Third, Jude says to pray “in the Spirit.”  How does that work?  Notice that little preposition, “in.”  Recognize the role of the indwelling Spirit in your prayers, like Romans 8:23 through 26, “We who have the first-fruits of the Spirit [that down-payment, that indwelling Spirit, which is the promise of God’s future purchase of our faith], even we ourselves groan within ourselves, eagerly waiting for the adoption, the redemption of our body.  For we were saved in this hope, but hope that is seen is not hope; for why does one still hope for what he sees?  But if we hope for what we do not see, we eagerly wait for it with perseverance.  Likewise [as we hope for what we cannot see] the Spirit also helps our weaknesses.  For we do not know how to pray as we ought, but the Spirit Himself makes intercession with groanings to deep for words.”  We need to be “in” that Spirit who is “in” us.  How can we be in the Spirit and the Spirit be in us?  Jesus made a similar statement in His final prayer in the Garden in the night in which He was betrayed, in John 17:21, “That they [future Christians] all may be one, as you Father are in Me and I in You; that they also may be one in Us.”  Praying in the Spirit while the Spirit is in you is to be united with the Spirit.  When you pray, think about the Spirit’s role in that, and work at merging with that character development process that the Spirit is managing in you.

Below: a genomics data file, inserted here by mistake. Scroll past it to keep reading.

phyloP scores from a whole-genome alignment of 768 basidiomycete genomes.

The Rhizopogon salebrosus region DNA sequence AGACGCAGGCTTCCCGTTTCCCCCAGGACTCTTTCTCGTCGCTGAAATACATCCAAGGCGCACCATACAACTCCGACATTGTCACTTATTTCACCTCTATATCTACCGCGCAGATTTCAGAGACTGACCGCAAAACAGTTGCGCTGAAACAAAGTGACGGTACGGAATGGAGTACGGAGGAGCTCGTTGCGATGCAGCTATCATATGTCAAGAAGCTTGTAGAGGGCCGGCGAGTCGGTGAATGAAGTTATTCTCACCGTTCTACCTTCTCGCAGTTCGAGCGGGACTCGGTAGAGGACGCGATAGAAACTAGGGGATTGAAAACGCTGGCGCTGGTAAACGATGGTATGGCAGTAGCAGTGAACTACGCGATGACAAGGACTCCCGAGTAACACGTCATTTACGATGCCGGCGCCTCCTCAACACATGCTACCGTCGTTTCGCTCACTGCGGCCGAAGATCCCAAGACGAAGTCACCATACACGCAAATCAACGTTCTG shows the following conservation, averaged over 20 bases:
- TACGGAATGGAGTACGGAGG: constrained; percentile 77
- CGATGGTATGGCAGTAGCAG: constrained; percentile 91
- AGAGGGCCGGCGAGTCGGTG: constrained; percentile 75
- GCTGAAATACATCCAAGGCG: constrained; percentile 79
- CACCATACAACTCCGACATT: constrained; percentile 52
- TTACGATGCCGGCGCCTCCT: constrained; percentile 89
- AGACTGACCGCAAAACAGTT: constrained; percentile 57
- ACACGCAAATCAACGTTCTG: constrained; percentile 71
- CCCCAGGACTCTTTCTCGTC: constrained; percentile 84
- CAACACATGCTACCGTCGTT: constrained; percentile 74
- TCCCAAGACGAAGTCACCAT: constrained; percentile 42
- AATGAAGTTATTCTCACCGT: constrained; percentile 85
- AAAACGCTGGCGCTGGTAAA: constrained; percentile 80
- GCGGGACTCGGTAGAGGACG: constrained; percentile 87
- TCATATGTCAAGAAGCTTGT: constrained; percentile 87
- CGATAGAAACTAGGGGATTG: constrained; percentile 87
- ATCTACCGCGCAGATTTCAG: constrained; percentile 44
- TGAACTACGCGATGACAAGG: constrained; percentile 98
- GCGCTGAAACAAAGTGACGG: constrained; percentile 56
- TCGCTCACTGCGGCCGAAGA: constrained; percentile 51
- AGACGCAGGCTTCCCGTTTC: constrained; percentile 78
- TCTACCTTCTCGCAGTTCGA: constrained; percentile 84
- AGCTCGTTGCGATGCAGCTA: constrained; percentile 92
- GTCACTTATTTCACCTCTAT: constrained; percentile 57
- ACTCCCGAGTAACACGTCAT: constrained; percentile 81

Fourth, Jude says to “keep yourselves in the love of God.”  Remember Romans 5:5, “Now hope does not disappoint, because the love of God has been poured out in our hearts by the Holy Spirit who was given to us.”  God’s version of love, that love that Peter didn’t want to say, doing what is best for another regardless of the effect on me, has been deposited in us by that indwelling Spirit.  Remember that.  The world has a severe vitamin deficiency in this area.  The world lacks God’s type of selfless concern.  We have had it poured into us.  Jude’s point is to remember that it is in there and let it guide our choices.